God is good. Everything He made is good (Gen. 1-2). Everything He does is good and just. Everything He says is true.  All good things come from Him (Js. 1:17-18).
False teachings ultimately come from the Devil, as do all evil things that would endanger our physical or spiritual well-being; he is, after all, the “father of lies” and “a murderer from the beginning” (John 8:44). Satan and his host of fallen angels oppose what is good with a passion equal to his dread of the day of his ultimate destruction in the lake of fire.

Our eternal salvation is the most important thing; God would rather nail His beloved Son to a Roman cross than have any one of us lose our life with Him. Gifts such as culture, patriotism, wealth, family, friendship, and ‘identity’ (whatever that means) are certainly good gifts from God. But even a good thing, when held over & against the Fountain and Source of all goodness, becomes an idol that may jeopardize our salvation. Our priority is to “love & trust in Him and gladly do what He commands” (SC I: The Close of The Commandments). This may demand us to let go of any or all the above things – even our earthly lives.

IV.       Praxeology (theory of actions)

“Love the Lord your God with all your heart and with all your soul and with all your mind … Love your neighbour as yourself.” (Mat. 22:37, 39) (For a thorough treatment of Christian ethics, reference SC or LC I: The Ten Commandments.)

The inclination of the human heart is to “do what is right in his own eyes” (Judges 17:6). He involves himself in setting up new laws which he feels he can live up to – and dispenses with these when the “ends justify”. But, the end is always alienation from God. Living by God’s Law as clearly outlined in Holy Scripture offers us an alternative to hatred, suspicion, and self-interest which put us at odds with God and with others. Lutherans use this Law famously in three ways:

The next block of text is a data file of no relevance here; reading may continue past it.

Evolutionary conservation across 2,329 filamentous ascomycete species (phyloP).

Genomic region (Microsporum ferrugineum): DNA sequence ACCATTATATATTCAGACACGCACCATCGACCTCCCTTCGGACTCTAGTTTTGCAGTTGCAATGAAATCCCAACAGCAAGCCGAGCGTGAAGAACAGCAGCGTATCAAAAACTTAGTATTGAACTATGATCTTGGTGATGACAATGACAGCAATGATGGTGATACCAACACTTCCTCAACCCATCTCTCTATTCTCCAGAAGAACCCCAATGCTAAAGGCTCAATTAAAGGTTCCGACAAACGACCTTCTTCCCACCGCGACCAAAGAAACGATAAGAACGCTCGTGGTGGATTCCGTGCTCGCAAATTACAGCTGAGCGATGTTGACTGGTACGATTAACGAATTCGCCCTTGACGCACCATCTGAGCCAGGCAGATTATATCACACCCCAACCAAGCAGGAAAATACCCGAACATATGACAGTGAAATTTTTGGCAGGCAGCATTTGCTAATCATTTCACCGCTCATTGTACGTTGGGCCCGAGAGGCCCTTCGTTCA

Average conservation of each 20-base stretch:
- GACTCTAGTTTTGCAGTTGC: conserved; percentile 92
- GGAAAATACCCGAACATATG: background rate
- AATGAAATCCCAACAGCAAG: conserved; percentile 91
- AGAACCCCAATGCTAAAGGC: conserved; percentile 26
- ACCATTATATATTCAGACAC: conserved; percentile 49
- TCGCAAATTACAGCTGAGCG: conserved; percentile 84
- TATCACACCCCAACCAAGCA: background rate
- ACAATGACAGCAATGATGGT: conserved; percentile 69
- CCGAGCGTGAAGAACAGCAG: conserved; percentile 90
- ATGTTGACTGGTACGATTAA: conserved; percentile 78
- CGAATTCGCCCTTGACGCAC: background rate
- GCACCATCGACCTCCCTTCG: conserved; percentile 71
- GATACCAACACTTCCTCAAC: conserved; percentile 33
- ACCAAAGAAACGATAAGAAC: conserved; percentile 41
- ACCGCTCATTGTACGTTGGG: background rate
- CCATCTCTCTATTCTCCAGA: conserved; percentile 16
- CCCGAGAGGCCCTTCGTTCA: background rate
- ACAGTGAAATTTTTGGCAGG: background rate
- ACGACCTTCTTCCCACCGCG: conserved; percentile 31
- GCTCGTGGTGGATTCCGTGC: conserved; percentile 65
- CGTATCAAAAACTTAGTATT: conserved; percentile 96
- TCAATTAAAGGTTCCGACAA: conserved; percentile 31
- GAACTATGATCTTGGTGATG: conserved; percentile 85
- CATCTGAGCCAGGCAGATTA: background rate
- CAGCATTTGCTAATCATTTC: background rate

1)                 A “fence”: “the Law keeps us from violent outbursts of sin and keeps order in the world.”
2)                 A “mirror”: “the Law accuses us and shows us our sin.”
3)                 A “guide”: “the Law teaches Christians that we should and should not do to lead a God-pleasing life. 

The power to live according to the Law comes from the Gospel.” (Explanation of the Small Catechism 77)
Having clearly outlined in Holy Scripture what kind of works please Him, God expects nothing less than perfect obedience “in thought, word, and deed”. “You must therefore be perfect, as your Heavenly Father is perfect.” (Mat 65:48; cf. Lv. 11:14; Mat. 5:20) “Whoever keeps the whole law but fails on one point has become accountable of all of it.” (Js. 2:10) Only those who keep God’s Law without defect can escape His wrath & displeasure – for He, being just, cannot help destroying anything that is not holy. “Depart from me – for I am a sinful man, O Lord!” (Lk. 5:8; see Is.6:5)

With this in mind, we would despair of approaching the Divine – had it not been for our sacrificial Lamb: Jesus Christ, who placed himself between us and God’s wrath. God commanded his people in the OT to select for this purpose an animal “without blemish”; these were a symbol of the perfect obedience Jesus performed in life (Heb. 10:19-25). God looks at human beings with the spotless record of Jesus in mind. ON TOP OF the merits of Christ, believers cheerfully & prayerfully carry out good works (made possible through participation in the Word and Sacraments). “We are unworthy servants; we have only done what was our duty.” (Lk. 17:10)